Still, which rebels to supply aside, even an upgraded and more reliable flow of munitions to them might not enable the opposition to halt or reverse the momentum regime forces have seized, at least over the near-term. Thousands of Hezbollah combatants already are in the field with plentiful supplies and training. The regime rebound also appears to have been driven in part by an intensified fear within its popular base of the consequences of a Sunni extremist victory (probably with good reason).

Only a more complex and demanding no-fly zone in rebel-dominated northern Syria, in the south where the regime has made gains, both, or across the country entirely could remove the rebel need for SA-7’s, but such a course carries with it the very real potential for escalation. With a massive advantage over the rebels in armored vehicles and heavy artillery, even in the face of a no-fly zone suppressing Syrian aerial activity, the rebels would remain at the mercy of the regime’s other heavy weapons on the ground, thus tempting those establishing any sort of no-fly zone to attack regime ground targets as well.

Still worse, the lack of effective military coordination among many rebel groups has been a major tactical disadvantage that more weapons—and training—would not correct. This allows regime and Hezbollah forces to concentrate in selected locales (possibly Aleppo next) to maximize their advantage. Meanwhile, less coordinated rebel elements would likely remain unable to do likewise on a comparable scale (especially if the many hard-fighting extremist rebel cadres were left under-armed). Another growing problem for the rebels is popular support: excesses on the part of extremist elements have alienated significant numbers of Syrians previously supportive of the opposition in some key areas under rebel control.

An additional potential risk of selective arms shipments could be clashes between rival rebel groups. Extremist elements might attack more moderate rebel units receiving better arms, driven by need, resentment, or both. Some al-Qaeda in Iraq militants flowing into Syria already are veterans of combat against Arab forces allied to the US. Rebel infighting has occurred in past rebellions, such as the savage fighting that broke out between the less fanatical Islamic FIS and the militant GIA during their battle against the Algerian regime in the 1990s.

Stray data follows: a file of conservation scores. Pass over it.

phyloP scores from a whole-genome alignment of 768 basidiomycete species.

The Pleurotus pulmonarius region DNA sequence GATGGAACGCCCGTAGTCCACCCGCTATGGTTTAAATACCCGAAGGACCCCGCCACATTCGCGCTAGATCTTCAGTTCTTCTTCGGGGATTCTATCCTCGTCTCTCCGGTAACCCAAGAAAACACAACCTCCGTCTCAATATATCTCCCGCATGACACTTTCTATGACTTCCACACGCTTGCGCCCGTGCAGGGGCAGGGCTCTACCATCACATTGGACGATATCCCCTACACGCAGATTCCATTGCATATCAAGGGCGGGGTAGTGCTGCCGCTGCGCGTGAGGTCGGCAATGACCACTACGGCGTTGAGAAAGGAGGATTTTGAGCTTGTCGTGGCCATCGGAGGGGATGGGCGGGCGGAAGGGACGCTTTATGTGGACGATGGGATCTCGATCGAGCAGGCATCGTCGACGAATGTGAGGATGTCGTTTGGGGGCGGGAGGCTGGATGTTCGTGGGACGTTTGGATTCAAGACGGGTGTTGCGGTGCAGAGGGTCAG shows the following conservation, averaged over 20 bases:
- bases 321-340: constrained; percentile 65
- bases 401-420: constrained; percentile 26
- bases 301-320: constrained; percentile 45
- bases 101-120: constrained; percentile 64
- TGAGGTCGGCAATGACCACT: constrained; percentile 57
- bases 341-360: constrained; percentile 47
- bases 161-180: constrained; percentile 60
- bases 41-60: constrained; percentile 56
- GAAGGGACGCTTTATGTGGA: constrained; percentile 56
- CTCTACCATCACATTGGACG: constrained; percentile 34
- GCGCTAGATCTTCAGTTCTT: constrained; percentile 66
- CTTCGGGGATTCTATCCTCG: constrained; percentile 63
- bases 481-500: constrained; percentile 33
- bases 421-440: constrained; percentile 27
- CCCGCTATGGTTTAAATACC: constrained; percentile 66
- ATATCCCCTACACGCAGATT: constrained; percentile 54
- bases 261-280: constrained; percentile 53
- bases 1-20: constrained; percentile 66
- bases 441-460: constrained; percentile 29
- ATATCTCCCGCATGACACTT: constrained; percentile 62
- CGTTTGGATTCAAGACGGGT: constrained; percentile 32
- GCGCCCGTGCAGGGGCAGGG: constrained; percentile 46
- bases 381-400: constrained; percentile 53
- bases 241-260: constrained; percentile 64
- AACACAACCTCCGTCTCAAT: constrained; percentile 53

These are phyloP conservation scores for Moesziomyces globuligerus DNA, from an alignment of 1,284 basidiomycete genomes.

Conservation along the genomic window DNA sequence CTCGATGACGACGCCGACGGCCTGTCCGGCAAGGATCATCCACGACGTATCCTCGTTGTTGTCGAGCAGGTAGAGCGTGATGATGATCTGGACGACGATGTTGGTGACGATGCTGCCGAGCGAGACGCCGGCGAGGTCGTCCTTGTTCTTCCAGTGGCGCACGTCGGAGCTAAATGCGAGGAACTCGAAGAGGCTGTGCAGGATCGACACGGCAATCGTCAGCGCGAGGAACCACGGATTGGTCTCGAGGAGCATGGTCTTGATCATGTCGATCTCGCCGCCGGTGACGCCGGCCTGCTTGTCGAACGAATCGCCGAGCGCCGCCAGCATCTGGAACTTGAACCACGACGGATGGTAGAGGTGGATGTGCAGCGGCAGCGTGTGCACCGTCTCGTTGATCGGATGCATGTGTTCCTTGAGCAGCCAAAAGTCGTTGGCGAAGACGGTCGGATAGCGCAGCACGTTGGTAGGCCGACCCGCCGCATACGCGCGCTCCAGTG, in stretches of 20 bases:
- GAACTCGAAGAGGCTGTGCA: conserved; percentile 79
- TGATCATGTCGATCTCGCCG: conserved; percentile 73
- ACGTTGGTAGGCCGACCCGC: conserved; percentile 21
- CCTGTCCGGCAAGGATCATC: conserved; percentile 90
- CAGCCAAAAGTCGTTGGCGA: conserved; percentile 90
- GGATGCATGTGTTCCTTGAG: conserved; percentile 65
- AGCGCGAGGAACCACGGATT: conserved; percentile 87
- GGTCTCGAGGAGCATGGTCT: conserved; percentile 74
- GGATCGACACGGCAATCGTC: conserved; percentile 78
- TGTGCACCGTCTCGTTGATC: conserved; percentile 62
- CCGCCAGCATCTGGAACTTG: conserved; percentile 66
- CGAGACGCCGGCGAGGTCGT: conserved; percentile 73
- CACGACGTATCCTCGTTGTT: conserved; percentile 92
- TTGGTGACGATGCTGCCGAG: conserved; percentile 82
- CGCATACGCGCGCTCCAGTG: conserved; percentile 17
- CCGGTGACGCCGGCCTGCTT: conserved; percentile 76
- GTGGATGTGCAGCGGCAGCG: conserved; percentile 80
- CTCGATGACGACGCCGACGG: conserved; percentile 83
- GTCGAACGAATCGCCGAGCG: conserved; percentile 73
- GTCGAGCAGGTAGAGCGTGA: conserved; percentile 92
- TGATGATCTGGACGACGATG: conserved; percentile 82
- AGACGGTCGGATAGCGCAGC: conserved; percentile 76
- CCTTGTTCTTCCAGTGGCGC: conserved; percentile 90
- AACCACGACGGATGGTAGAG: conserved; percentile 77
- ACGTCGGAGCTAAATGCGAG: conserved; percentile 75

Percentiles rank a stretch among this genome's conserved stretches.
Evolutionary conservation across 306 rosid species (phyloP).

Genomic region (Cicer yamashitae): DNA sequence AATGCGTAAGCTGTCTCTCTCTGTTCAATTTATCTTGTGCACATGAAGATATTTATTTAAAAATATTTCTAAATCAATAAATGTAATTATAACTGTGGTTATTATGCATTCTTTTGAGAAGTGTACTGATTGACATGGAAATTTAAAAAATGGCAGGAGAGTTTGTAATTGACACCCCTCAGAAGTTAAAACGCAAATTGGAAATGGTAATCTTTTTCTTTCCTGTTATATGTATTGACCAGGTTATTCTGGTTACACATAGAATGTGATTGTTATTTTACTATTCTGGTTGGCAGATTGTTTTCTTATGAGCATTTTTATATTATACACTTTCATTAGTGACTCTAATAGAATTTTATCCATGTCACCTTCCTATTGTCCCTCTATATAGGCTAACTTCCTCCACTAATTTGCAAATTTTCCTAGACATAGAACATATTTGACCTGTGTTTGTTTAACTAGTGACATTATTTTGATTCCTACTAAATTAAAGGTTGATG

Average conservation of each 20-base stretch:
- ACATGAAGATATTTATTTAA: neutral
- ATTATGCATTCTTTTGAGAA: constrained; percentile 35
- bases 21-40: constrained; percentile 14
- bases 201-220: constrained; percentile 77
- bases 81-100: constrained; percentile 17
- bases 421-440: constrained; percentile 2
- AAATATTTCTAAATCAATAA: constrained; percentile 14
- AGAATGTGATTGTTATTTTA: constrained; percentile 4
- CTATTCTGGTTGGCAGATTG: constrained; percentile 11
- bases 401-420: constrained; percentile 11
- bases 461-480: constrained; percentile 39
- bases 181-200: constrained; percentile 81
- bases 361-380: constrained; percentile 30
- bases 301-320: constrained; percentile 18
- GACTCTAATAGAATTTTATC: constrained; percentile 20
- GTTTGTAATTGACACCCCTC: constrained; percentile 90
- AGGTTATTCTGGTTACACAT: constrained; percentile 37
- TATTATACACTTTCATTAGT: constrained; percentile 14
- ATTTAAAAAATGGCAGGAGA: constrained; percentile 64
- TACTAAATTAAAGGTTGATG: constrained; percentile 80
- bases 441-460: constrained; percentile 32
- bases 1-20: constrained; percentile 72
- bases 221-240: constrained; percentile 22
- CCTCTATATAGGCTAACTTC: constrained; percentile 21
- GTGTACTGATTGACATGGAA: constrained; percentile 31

A conflict within a conflict possibly pitting the extremist al-Nusra Front and the like against more moderate rebels exclusively receiving arms from the US and its allies would worsen an already complex and ugly maelstrom. Instead of strengthening the rebels, any infighting resulting from an inequitable distribution of arms would weaken both rebel factions—something the government eagerly would exploit to its advantage (as happened in Algeria).

It is no wonder it took the Obama Administration since late last summer to formulate a policy on lethal American support for Syria’s rebels, with limited regime chemical weapons use only partly driving the decision. But even by mid-2012, supplying enough weapons to make a difference without providing them to extremists already had become an iffy proposition militarily. And with the opposition disunited, with some component groups bitterly opposing talks and rebels now regaining hope for victory over the regime with US help, useful diplomatic engagement also seems less promising than when Secretary John Kerry went to Moscow early last month.

Wayne White is a former Deputy Director of the State Department's Middle East/South Asia Intelligence Office.